There’s been such a torrent of Japanese reissues over the past few years, it was probably only a matter of time before the crate-diggers stopped rifling through records and turned their attention to the CD racks. The dawn of the Heisei Era (1989-2019) coincided with a definitive shift in the music industry from vinyl to compact disc, and there’s still a surprising amount of music from the time that’s only available in that format.

Heisei no Oto” (“The Sound of Heisei”) revisits the glory days of the CD, when labels were so flush with cash that it seemed like almost anyone could land a deal. It’s compiled by Osaka record store owners Eiji Taniguchi and Norio Sato, who — together with Tokyo’s Chee Shimizu, who contributes liner notes — have played a crucial role in unearthing choice morsels from Japan’s musical past.

The compilation charts an alternative history to the early years of Heisei, covering a period from 1989 to 1996, just before CD sales hit their all-time peak. It sidesteps the commercial behemoth of J-pop and makes only glancing reference to the voguish Shibuya-kei scene, to say nothing of the Japanese acts that were making waves internationally at the time.

Various artists, “Heisei no Oto: Japanese Left-field Pop from the CD Age (1989-1996)”

Listeners who’ve enjoyed earlier reissues of 1980s Japanese ambient and new age music should feel right at home. Many of the tracks come swathed in balmy synthesisers and gentle percussion. This is utopian music for a digital age: bright, spacious and mesmerized by its own artificiality.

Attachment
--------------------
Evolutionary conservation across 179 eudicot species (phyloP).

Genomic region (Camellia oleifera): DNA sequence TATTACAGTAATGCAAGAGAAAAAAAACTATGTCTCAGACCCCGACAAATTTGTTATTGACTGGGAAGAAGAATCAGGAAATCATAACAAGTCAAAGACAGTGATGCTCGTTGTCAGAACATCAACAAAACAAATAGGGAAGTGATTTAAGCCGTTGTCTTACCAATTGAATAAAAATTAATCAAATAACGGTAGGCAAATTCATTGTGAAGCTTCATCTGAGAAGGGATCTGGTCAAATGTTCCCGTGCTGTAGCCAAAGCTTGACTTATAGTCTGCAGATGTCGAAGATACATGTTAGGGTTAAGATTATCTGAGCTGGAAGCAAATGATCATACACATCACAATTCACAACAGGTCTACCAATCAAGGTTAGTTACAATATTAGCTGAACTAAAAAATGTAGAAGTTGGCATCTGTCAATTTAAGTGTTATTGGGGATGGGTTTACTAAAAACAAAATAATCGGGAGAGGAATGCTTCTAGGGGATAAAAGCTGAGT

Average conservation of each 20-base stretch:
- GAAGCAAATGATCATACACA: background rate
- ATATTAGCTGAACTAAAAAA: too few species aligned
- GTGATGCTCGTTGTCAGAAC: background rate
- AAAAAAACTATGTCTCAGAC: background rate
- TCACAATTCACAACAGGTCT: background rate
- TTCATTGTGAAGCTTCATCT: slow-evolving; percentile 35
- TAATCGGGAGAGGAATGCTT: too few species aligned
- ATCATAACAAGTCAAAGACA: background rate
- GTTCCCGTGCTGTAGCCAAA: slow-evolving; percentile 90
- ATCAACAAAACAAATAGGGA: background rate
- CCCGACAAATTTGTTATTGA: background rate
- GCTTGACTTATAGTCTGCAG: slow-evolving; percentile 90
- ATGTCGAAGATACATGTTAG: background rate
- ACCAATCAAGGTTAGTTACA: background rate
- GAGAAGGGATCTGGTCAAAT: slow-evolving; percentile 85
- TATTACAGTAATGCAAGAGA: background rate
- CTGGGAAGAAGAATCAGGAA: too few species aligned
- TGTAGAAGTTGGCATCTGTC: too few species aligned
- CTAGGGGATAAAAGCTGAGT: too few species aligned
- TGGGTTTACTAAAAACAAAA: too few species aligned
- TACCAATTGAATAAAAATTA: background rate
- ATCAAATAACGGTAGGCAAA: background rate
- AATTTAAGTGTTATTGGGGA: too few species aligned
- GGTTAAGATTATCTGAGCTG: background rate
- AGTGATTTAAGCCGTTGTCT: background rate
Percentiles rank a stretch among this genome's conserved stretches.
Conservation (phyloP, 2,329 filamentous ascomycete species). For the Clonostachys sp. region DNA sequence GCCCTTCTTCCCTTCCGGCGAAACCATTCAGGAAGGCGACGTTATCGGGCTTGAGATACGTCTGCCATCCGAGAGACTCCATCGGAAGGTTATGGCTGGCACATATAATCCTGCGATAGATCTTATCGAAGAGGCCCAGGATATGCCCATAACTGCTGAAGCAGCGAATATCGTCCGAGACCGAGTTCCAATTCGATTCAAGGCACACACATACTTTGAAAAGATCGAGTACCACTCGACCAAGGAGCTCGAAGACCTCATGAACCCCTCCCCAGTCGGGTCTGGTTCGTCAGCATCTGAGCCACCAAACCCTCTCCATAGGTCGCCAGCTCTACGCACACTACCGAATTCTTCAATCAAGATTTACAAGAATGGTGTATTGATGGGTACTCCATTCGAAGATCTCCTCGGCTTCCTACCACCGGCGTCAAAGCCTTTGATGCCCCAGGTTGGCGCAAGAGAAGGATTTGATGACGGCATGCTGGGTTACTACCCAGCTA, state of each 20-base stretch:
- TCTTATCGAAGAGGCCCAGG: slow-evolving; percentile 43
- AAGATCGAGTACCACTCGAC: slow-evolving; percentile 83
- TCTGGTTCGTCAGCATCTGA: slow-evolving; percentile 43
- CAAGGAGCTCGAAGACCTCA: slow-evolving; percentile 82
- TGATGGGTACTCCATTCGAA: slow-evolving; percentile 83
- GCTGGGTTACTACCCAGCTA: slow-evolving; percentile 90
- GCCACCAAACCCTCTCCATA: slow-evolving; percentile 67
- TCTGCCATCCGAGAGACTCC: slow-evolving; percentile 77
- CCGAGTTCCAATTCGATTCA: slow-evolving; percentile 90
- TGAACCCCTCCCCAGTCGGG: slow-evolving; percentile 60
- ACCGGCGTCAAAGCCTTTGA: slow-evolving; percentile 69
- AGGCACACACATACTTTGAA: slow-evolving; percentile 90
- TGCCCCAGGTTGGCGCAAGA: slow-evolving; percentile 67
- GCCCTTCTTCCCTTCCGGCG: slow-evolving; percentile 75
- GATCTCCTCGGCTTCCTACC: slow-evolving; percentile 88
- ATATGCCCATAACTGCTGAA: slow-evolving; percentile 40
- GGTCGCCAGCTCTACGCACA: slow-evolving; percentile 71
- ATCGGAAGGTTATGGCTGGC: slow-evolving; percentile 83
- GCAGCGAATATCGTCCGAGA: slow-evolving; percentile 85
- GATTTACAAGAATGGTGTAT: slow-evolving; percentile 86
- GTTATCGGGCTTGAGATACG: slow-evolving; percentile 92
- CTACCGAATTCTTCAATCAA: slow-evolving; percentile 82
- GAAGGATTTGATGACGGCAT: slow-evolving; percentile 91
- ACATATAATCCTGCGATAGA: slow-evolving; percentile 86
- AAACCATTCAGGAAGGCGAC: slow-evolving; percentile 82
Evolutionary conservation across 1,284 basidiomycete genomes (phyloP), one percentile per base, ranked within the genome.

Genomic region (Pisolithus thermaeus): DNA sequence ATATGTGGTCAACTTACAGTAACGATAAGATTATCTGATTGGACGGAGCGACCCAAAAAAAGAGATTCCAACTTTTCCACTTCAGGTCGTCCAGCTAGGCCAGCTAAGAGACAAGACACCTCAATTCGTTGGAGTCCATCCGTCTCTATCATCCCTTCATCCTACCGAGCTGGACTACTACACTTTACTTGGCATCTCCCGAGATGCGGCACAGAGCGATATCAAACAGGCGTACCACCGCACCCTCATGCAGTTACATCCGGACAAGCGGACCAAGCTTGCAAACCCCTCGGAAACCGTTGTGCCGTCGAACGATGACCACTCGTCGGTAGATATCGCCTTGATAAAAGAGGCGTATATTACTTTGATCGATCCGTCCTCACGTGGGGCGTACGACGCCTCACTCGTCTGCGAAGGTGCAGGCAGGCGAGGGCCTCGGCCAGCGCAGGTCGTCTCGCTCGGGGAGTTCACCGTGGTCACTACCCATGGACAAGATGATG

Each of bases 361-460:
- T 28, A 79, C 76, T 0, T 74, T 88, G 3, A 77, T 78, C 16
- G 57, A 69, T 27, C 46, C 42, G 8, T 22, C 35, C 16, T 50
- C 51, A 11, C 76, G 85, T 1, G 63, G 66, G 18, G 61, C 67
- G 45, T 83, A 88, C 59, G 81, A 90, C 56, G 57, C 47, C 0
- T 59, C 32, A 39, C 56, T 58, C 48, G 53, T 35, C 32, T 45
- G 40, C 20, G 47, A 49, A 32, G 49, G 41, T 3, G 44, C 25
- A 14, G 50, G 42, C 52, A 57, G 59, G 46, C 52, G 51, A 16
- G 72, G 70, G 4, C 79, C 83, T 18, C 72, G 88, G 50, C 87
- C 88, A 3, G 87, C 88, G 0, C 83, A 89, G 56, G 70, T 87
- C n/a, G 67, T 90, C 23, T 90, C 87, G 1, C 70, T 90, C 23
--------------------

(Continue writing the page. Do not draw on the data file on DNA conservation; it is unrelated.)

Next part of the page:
Like the best diggers, Taniguchi and Sato follow their ears rather than their preconceptions. One of their most inspired picks is from veteran singer Yosui Inoue’s 1990 album “Handsome Boy,” best remembered for supplying the enduring karaoke staple “Shonen Jidai.” But “Pi Po Pa” is a very different prospect, Inoue’s vocal dancing through a buoyant mix of marimbas, staccato accordion puffs and limpid synths.

Not surprisingly, former Yellow Magic Orchestra mainstay Haruomi Hosono had a hand in the song’s creation, and he pops up a few times here. His enthusiastic embrace of both computer technology and music outside the Western vernacular are guiding principles throughout “Heisei no Oto,” from the Brazilian grooves of Xacara’s “Night in Aracaju” to Keisuke Sakurai’s implausible blend of ritual incantations and dance-pop on “Harai.”

Fumihiro Murakami’s haunting “Miko” was originally selected for a Hosono-curated compilation of tracks by readers of Sound & Recording Magazine. While its use of an unidentified tribal vocal sample would be frowned upon today, it’s far more effective than the “ethnic electronica” that was being peddled at the time by the likes of France’s Deep Forest.

Where European producers at the time tended to smother their appropriations in gloopy synthesiser pads and sampled breakbeats, the music here provides more breathing room. Okinawan singer Tomoko Kina’s “Ink” — written and produced by saxophonist Yasuaki Shimizu — bears all the stylistic hallmarks of the era, while possessing an eeriness that transcends it altogether.

“Heisei no Oto” may help rekindle interest in forgotten artists such as Dream Dolphin, who as a teenager released a flurry of albums on Hosono’s FOA Records label that ran from hard trance to healing music. Her “Take no Michi” (“Road of Bamboo”) pairs a languid house music pulse with iridescent swirls, like watching slow-motion footage of a foam party.

Spread over two discs, there’s a lot to get through here, and — in keeping with the excesses of the CD age — a few tracks go on longer than they need to. That some of this music could be found in the discount racks at used-goods store Book Off, rather than for exorbitant prices on Discogs, merely adds to the charm.

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